This medicine may increase your weight. Your doctor may need to check your weight regularly during treatment with this medicine.
This medicine may cause tardive dyskinesia (a movement disorder). Check with your doctor right away if you have lip smacking or puckering, puffing of the cheeks, rapid or worm-like movements of tongue, uncontrolled chewing movements, or uncontrolled movements of the arms and legs.
Tell your doctor right away if you develop a rash or hives, swelling of the face, eyes, or mouth, or trouble breathing after taking this medicine.
Dizziness, lightheadedness, or fainting may occur, especially when you get up from a lying or sitting position. Getting up slowly may help. If this problem continues or gets worse, check with your doctor.
This medicine can temporarily lower the number of white blood cells in your blood, increasing the chance of getting an infection. If you can, avoid people with infections. Check with your doctor immediately if you think you are getting an infection or if you get a fever or chills, cough or hoarseness, lower back or side pain, or painful or difficult urination.
This medicine may increase your risk for bleeding problems. Make sure your doctor knows if you are also taking other medicines that thin the blood, including aspirin, NSAIDs (eg, diclofenac, ibuprofen, naproxen, Advil®, Aleve®, Celebrex®, Voltaren®), or warfarin (Coumadin®, Jantoven®).
Hyponatremia (low sodium in the blood) may occur with this medicine. Check with your doctor right away if you have confusion, difficulty concentrating, headaches, memory problems, weakness, and unsteadiness.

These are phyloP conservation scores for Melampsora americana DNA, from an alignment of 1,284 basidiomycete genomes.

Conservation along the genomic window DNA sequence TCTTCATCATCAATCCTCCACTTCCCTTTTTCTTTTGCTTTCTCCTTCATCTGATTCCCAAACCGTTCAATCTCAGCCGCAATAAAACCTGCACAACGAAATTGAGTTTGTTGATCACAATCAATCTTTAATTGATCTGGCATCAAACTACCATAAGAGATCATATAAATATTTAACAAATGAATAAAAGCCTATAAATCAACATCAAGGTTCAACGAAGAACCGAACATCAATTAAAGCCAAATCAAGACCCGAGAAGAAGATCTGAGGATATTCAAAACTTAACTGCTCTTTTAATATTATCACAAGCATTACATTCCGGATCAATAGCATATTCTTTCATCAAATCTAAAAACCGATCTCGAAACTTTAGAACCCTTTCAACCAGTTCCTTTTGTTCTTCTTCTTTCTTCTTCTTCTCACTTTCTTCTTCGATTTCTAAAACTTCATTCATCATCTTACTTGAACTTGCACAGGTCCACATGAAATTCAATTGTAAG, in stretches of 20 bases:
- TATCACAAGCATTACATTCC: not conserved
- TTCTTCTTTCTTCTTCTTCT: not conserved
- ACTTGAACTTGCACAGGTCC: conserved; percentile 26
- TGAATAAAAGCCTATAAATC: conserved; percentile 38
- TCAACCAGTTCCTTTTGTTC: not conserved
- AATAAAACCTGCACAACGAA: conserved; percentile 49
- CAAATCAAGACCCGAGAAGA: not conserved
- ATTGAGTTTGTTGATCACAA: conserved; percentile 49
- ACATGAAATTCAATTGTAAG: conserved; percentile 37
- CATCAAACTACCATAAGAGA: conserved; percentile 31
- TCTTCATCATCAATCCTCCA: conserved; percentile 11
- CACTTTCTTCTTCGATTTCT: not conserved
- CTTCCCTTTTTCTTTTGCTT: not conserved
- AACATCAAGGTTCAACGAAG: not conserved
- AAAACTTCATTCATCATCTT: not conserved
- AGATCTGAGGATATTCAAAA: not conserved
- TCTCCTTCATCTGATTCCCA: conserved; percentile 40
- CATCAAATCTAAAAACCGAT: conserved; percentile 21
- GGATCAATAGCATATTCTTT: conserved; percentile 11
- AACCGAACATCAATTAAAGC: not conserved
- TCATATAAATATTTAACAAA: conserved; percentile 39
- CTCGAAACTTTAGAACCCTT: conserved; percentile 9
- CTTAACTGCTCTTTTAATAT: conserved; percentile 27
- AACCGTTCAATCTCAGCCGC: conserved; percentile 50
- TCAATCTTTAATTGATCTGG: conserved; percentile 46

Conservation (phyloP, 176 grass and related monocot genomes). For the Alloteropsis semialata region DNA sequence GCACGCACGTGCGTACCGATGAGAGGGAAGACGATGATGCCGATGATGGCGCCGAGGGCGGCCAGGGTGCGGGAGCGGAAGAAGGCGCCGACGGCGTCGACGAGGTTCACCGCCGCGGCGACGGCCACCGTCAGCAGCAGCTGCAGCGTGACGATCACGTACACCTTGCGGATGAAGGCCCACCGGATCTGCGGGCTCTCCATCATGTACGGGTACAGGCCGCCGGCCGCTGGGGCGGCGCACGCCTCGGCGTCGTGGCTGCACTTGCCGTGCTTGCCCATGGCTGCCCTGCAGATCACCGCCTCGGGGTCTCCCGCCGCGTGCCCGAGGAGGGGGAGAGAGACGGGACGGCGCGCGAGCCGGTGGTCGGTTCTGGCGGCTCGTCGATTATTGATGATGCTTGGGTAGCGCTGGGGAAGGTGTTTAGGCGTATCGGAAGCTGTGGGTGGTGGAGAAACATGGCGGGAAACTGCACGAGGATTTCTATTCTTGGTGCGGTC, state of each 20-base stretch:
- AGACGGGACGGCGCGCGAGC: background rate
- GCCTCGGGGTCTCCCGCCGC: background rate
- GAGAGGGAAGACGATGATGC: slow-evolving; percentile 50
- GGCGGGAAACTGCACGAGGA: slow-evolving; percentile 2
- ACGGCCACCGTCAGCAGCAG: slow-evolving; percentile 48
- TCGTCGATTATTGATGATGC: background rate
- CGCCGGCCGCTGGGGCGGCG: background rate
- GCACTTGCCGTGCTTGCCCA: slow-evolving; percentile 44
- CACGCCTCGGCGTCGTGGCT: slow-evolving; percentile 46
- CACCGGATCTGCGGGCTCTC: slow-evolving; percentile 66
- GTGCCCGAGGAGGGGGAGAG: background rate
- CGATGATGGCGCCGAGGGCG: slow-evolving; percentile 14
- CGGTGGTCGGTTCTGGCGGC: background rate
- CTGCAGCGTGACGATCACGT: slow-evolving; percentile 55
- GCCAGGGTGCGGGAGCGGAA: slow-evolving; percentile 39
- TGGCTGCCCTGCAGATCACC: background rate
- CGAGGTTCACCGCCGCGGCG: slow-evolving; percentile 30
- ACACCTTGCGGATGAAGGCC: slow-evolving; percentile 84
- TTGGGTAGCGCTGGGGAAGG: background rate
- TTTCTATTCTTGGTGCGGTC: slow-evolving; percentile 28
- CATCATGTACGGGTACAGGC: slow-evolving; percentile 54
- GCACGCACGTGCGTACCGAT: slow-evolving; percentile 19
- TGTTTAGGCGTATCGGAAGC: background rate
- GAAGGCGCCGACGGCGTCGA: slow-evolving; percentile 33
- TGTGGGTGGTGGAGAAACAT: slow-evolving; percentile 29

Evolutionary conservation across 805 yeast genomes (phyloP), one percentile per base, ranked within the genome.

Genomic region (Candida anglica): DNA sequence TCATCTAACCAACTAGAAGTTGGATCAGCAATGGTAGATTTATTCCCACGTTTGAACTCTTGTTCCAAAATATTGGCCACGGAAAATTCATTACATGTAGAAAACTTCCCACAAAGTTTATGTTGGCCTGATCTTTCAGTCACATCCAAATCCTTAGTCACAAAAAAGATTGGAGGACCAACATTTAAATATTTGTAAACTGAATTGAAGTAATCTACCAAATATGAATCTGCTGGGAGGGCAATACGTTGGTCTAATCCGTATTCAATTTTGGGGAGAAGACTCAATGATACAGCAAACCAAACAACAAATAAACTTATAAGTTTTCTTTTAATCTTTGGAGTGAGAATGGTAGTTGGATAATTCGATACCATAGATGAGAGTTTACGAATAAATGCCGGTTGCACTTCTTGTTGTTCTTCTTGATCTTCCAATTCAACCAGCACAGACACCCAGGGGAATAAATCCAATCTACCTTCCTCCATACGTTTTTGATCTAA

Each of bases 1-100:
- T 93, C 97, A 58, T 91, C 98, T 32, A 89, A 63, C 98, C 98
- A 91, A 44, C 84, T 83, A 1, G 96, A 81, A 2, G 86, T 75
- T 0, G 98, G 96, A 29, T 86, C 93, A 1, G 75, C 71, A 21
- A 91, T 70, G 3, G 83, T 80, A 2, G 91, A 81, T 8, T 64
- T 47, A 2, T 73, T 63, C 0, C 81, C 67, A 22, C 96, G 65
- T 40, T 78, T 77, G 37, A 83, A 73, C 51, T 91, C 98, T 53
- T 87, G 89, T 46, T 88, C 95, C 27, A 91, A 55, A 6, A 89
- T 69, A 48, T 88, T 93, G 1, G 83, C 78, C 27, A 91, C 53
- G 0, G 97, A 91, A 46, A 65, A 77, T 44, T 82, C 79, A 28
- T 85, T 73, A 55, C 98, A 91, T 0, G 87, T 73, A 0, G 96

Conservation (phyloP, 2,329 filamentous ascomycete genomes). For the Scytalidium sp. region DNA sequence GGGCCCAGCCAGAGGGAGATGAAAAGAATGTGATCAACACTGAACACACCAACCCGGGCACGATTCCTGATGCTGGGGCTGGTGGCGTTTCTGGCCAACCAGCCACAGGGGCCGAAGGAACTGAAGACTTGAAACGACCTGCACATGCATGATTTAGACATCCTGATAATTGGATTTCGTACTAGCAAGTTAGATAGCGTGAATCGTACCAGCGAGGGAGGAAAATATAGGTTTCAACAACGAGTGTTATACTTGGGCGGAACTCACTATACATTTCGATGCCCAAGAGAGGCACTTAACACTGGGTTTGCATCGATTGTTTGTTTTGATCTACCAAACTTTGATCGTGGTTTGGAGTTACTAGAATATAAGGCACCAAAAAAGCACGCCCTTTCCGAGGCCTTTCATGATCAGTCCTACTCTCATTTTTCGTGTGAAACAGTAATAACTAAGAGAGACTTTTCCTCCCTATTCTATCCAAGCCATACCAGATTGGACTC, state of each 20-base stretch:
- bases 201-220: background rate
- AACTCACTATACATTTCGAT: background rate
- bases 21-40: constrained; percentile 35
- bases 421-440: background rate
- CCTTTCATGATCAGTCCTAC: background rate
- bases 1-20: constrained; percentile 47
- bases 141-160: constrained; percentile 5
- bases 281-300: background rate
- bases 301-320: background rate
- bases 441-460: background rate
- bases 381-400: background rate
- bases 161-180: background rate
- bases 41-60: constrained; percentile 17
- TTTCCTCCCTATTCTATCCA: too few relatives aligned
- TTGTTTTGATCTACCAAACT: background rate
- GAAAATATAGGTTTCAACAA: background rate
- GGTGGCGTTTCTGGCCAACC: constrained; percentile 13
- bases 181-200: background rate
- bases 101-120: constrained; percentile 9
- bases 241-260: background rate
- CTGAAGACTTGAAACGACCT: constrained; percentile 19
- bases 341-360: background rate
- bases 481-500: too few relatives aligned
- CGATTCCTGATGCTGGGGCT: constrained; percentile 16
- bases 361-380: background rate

This medicine may make it more difficult for your body to cool itself down. Use care not to become overheated during exercise or hot weather since overheating may result in heat stroke.
Contact your doctor right away if you have dizziness, fainting, or a fast, pounding, or uneven heartbeat. Make sure your doctor knows if you have ever had a heart rhythm problem, including QT prolongation, or if you or a family member has had a heart attack, heart failure, low blood pressure, or a stroke.
This medicine may cause drowsiness, trouble in thinking, trouble in controlling movements, or trouble in seeing clearly, which may lead to falls, fractures or other injuries. Make sure you know how you react to this medicine before you drive, use machines, or do other jobs that require you to be alert, well-coordinated, or able to think or see well.
Do not suddenly stop taking this medicine without first checking with your doctor. If you have been instructed to stop taking this medicine, ask your doctor how to slowly decrease the dose. This is to decrease the chance of having symptoms including agitation, breathing problems, chest pain, confusion, diarrhea, dizziness or lightheadedness, fast heartbeat, headache, increased sweating, muscle pain, nausea, restlessness, runny nose, trouble with sleeping, trembling or shaking, unusual tiredness or weakness, vision changes, or vomiting.
Check with your doctor right away if you have decreased interest in sexual intercourse, delayed or inability to have an orgasm in women, inability to have or keep an erection in men, or loss in sexual ability, desire, drive, or performance. These could be symptoms of sexual dysfunction.
The use of alcohol is not recommended in patients who are using this medicine.
Do not take other medicines unless they have been discussed with your doctor. This includes prescription or nonprescription (over-the-counter [OTC]) medicines and herbal (eg, St. John's wort) or vitamin supplements.